The door was soon answered by a VERY cross looking woman who launched into a rant that it was lunchtime, the office was closed and she had to eat. A glance up and down suggested that eating wasn’t a problem but I though wise not to mention it, instead listening as she went on and on. And on. The bell was CLEARLY for emergencies only – the last woman to press it needed the hospital. A bit drastic a punishment I thought but again didn’t say so. Although I fully expected the door to be slammed in our face, she did open up to check us in, pointing out that opening times were on the website. Had I been 100% sure I would have argued the point but wasn’t so didn’t.

We’d splashed out for a larger pitch as it was our last stop, and very nice it was too, although no bigger than most of the others we’d had. It had water and waste hook up too, but the ‘van would have had to have been at a very odd angle for the waste hose to reach, the drain being at the front corner of the pitch, so we didn’t bother. I though briefly – very briefly – about complaining but it didn’t really matter and I certainly didn’t relish another session with the Sales Prevention Officer at reception in case she hadn’t finished her dessert.

Anyway, that aside it was a lovely site. On the edge of the village of Jumiéges in one  of the bends of the lovely Seine river and about 14 miles from Rouen. It’s quite a tight site with pitches nestled quiet close together, some in little alcoves, but offered all the usual facilities, as well as a communal bbq area, swimming and splash pool and bar and snack bar. Some pitches on the far side are occupied with chalets – some rented some owned.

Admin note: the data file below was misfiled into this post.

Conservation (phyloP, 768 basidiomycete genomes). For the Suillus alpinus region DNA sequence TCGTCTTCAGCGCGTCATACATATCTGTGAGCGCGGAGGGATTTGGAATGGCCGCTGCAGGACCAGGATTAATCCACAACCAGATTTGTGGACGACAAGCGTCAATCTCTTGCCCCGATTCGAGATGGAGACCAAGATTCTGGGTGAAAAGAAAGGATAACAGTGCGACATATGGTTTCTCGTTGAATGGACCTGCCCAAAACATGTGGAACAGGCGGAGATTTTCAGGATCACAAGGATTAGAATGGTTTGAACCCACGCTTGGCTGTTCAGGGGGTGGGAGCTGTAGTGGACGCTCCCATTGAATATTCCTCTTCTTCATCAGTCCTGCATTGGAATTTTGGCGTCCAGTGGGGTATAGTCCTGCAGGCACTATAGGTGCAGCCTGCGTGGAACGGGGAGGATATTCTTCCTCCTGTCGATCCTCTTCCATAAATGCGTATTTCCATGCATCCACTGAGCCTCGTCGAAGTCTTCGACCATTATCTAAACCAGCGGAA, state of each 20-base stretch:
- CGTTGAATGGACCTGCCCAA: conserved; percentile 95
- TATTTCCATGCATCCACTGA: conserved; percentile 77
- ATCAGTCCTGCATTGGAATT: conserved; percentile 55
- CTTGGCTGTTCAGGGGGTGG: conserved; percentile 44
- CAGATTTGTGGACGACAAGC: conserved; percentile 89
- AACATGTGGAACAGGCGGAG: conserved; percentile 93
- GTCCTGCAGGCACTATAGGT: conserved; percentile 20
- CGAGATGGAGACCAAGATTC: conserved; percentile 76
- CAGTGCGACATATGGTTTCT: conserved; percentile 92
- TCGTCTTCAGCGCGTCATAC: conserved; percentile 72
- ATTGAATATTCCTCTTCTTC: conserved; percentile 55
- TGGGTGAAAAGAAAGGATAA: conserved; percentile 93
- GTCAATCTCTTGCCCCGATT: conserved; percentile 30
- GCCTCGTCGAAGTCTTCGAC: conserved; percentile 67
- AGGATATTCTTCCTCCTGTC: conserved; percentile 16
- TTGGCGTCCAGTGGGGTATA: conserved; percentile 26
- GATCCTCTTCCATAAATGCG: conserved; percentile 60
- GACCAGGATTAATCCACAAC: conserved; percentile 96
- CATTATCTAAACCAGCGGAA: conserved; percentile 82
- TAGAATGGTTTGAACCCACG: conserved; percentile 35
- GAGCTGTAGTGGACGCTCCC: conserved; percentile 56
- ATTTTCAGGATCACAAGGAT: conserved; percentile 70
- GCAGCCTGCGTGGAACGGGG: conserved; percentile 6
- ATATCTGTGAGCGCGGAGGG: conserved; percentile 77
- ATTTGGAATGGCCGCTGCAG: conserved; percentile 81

Our afternoon stroll around the park concluded, not surprisingly at the bar for a pint – sorry, half-litre - of very strong lager. The Sales Prevention officer was clearly thawing and doing her best to repair Anglo-French relations as she came over for a chat. I had checked about the lunch hours – and WAS right – there was no mention of it on the website. However, it appeared from our chat that many of her bookings from Britain come through the Caravan Club rather than direct from their website and maybe this was what she was talking about. She was expecting some more arrivals that were late and we pondered the problems at Calais. It had affected her business she said and had many cancellations in recent weeks.

Entertainment was offered that evening – a magician that neither of us fancied so we stayed on our pitch enjoying the warm evening. The family opposite us though went and said it was well attended and great for their kids, so well done to the site for putting stuff on like that.

Right, just one more part to come – a look around Rouen and the local area and a bit of a summing up of  this, our first trip abroad with Patsy. In the meantime a look around the site:

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And and video:

France Part 14 – What a whopper!

Just  a week to go, then it will all be over. No more blogs for you to to endure then until at least the end of October when we’re away next. In the meantime, our jaunt around France continues:

Sunday saw us on the road again – not with Patsy – we’re still at Forest View – with a rough idea to see some of  the north western wedge of the Perche Regional Park. The roads were quiet – as they have been in most places - making the notion of a ‘Sunday drive’ much more pleasurable. The addition of attractive landscapes and delightful tree lined roads helps too. This is certainly a pretty little region of France.